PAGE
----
Tuesday, June 26, 2018

Lucy Boston Progress

I have completed 11 more Lucy Boston Patchwork of the Crosses blocks. Here they are ensemble:
And here's a closer look, starting with the most tradition constructions -- four different fabrics arranged in sets of four on the inside and sets of eight on the outside ring.
I fell in love with these gnomes, especially the fishers! They were the perfect scale for these honeycomb pieces and were spread out on the fabric so I could cut just one. How handy!

Peter Rabbit characters -- how am I supposed to resist these little fabrics? You can see these rabbits weren't spread as far apart as the gnomes so the pieces aren't quite so "clean", but it works.

Blue and orange and pink - oh my! I really love the pink/purple circles fabric. It has a lot of very useful colour combinations in it.

I pulled out these three fabrics because I saw a similar funny orange colour in them.
I can't imagine using them all together in a quilt that would use larger pieces, but I think this block works:
The block above and below are less traditional in that they use the same fabric for all the pieces in the outer ring. They weren't cut from the same part of the fabric though, so they still look like different pieces.

I had the pieces for the outer ring of the block below for quite a while before I found fabrics to go with them.

The next block uses the same fabric (and fussy cuts) for the blocks in the middle, and the same fabric, but different cuts for the outer ring. I made pairs of sheep, hens, cows and pigs, but even the pairs aren't identical to each other.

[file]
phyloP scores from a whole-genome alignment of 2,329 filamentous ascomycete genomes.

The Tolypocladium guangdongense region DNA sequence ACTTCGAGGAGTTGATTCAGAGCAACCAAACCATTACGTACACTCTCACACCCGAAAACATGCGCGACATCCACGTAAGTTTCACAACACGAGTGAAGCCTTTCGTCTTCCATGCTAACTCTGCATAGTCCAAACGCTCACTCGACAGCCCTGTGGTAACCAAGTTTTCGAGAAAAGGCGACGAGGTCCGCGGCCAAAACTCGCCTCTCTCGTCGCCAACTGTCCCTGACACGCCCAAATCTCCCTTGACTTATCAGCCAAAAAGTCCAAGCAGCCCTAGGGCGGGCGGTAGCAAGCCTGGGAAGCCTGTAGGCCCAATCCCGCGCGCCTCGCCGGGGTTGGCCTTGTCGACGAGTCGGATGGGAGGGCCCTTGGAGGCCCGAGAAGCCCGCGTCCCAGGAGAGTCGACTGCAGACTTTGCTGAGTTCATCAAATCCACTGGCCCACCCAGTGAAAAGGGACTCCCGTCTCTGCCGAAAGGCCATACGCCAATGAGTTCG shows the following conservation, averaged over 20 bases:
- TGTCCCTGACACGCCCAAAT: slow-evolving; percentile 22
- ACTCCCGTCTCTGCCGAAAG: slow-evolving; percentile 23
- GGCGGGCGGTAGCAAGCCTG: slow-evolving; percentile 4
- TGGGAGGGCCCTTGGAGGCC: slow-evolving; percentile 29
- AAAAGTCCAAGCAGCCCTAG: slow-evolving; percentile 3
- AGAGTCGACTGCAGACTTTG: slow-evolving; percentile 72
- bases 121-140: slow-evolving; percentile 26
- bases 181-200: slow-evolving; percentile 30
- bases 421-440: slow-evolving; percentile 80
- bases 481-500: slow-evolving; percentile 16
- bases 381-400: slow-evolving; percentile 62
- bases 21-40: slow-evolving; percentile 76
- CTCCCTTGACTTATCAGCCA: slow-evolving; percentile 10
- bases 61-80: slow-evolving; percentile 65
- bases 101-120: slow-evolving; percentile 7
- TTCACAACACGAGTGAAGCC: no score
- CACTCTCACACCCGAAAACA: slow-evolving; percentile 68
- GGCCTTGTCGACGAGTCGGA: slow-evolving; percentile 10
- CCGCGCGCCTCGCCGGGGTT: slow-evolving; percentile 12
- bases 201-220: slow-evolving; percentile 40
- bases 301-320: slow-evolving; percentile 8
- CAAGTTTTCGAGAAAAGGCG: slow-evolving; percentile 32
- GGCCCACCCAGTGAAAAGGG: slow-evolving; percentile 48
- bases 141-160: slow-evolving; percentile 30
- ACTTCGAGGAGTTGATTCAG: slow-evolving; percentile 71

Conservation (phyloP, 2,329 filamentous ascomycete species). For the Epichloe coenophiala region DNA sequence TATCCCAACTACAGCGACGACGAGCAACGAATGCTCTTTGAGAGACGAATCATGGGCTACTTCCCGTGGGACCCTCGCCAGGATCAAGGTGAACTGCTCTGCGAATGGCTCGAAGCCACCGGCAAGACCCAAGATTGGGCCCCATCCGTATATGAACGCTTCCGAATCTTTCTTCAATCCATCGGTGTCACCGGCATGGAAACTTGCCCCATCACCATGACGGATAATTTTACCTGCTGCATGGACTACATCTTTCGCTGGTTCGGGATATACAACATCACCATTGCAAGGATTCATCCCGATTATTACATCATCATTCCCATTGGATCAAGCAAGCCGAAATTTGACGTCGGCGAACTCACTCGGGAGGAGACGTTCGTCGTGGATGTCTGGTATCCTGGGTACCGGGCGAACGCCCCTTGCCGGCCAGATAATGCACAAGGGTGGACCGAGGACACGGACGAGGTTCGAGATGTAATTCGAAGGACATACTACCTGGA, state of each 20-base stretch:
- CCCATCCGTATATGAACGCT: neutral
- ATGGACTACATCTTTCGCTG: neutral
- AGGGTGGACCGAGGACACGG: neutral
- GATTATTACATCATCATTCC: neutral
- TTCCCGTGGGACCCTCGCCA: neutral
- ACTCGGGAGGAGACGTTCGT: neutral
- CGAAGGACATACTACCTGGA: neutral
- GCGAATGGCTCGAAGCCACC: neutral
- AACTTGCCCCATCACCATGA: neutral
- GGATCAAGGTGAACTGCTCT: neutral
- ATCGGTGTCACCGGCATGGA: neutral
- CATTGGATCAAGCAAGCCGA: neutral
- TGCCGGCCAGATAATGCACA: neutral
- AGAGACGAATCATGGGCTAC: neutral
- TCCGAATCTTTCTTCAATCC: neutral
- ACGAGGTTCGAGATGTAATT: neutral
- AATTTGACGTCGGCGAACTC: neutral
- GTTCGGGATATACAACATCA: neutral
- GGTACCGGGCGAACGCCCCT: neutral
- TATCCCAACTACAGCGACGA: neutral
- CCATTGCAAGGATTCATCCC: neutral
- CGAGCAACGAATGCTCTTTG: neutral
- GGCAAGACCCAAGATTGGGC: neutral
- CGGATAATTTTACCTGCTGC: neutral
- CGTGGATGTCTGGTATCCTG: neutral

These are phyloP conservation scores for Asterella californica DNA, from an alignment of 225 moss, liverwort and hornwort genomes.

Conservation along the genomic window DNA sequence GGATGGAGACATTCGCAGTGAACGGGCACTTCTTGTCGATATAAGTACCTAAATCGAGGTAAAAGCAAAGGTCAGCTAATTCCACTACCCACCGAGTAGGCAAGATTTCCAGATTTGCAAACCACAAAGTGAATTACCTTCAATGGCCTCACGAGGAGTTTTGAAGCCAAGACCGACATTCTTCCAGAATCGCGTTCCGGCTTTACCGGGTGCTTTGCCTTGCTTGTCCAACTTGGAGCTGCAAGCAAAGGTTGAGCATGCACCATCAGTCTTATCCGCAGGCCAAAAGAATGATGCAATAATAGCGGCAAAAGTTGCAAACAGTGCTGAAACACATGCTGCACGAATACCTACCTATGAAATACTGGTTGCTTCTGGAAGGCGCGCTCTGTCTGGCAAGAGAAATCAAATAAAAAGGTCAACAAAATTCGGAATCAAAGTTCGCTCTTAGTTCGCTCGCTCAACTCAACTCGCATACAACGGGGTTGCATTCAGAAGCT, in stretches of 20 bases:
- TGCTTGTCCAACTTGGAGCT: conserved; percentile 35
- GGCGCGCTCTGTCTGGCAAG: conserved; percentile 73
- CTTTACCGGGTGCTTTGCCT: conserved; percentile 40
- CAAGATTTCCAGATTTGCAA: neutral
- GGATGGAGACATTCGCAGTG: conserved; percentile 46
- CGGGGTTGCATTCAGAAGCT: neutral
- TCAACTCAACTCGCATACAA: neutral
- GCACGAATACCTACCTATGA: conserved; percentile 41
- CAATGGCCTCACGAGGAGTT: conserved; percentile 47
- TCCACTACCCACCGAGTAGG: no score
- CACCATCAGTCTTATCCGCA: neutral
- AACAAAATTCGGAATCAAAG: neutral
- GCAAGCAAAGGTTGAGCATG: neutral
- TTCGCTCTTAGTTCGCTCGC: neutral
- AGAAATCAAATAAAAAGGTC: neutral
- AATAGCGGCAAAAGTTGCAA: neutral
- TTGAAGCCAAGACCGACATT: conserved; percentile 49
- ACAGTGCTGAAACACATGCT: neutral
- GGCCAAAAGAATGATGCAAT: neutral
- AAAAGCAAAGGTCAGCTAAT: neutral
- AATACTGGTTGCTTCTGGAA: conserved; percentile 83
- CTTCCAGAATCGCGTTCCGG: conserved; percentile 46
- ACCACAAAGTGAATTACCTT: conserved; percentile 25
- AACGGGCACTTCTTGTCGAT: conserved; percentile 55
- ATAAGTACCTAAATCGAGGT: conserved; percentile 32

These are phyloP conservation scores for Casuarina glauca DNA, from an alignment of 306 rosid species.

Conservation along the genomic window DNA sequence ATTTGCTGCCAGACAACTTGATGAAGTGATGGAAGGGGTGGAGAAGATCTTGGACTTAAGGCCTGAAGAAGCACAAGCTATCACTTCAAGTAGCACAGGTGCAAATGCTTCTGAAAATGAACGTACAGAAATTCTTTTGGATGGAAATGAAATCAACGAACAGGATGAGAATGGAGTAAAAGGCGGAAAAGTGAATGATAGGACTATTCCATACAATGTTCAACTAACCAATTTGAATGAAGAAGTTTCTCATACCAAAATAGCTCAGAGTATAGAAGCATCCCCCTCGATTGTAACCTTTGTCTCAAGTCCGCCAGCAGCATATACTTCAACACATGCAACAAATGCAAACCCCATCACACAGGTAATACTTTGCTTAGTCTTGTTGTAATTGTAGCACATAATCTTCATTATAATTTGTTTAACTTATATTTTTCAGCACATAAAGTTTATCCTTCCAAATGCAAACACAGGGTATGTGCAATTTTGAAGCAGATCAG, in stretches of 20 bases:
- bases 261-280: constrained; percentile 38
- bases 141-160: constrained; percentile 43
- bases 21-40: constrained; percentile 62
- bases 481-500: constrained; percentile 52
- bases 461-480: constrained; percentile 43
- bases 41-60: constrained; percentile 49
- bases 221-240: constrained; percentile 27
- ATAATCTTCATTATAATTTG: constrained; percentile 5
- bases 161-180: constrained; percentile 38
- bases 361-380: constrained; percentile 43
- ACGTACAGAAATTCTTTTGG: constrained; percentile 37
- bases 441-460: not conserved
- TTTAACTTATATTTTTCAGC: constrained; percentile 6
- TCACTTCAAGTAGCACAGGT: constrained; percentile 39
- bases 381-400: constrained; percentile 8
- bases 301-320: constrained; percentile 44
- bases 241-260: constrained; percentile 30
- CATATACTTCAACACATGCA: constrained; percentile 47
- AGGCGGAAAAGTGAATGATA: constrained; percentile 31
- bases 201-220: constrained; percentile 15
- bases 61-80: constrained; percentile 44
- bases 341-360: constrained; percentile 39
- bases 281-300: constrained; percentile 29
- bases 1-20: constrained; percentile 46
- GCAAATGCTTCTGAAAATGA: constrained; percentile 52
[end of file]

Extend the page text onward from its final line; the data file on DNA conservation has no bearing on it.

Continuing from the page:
In the following block, there is a middle ring formed by using the same fabric for those pieces. I had this fenced village put together for quite a while before I found the right creatures to live in the "village square" in the middle. :)

My most recent block put together some Eiffel Towers. The towers are formed by fussy cutting and pattern matching three different honeycomb pieces.
While cutting out the fabric and basting them to the papers, I made sure to mark them in sets (A-D) because there was no guarantee the top of one tower would match with the bottom pieces of another set.
It was some very customized fussy cutting. I gave myself a break by making the rest of the pieces non-pattern matching!

I really liked some Tula Pink fabric with snails on it and did a similar pattern matching over three honeycomb pieces. But you can see I arranged the rest of the block quite differently:
Finding the purple and greens to go with it was a happy accident of having a ridiculous amount of fabric out at the same time.

Finally, I can show you a new spiral block design. The first uses some Cotton and Steel fabric with squirrel tails and a grey text fabric. (I call this "squirrel swirls". :) )
For the next one, I had the idea to do a primary colour gradient. First thing I did was go through all of my fabrics (scraps, fat quarters, and full yardage) and cut a honeycomb from any fabric in the right colour that read mostly as a solid or tonal.  FYI, that took a really long time.
Then I arranged them from light to dark. (I can't imagin why there are so many more reds than any other colour!) Then I pulled out six fabrics that made a nice gradient from light to dark.
Here is the final block:
I really like the softer look of the solids/tonals. The spirals are not quite as obvious, but it's still an interesting block.

And here are all the sewn blocks so far:
That's 29 out of 56. I have five more ready to sew and a couple more that are partially designed.

I can't sew quite as much as I would like because my left wrist is acting up. (It doesn't like gripping the pieces together for such long periods.) If you have any ergonomic suggestions for me, please let me know!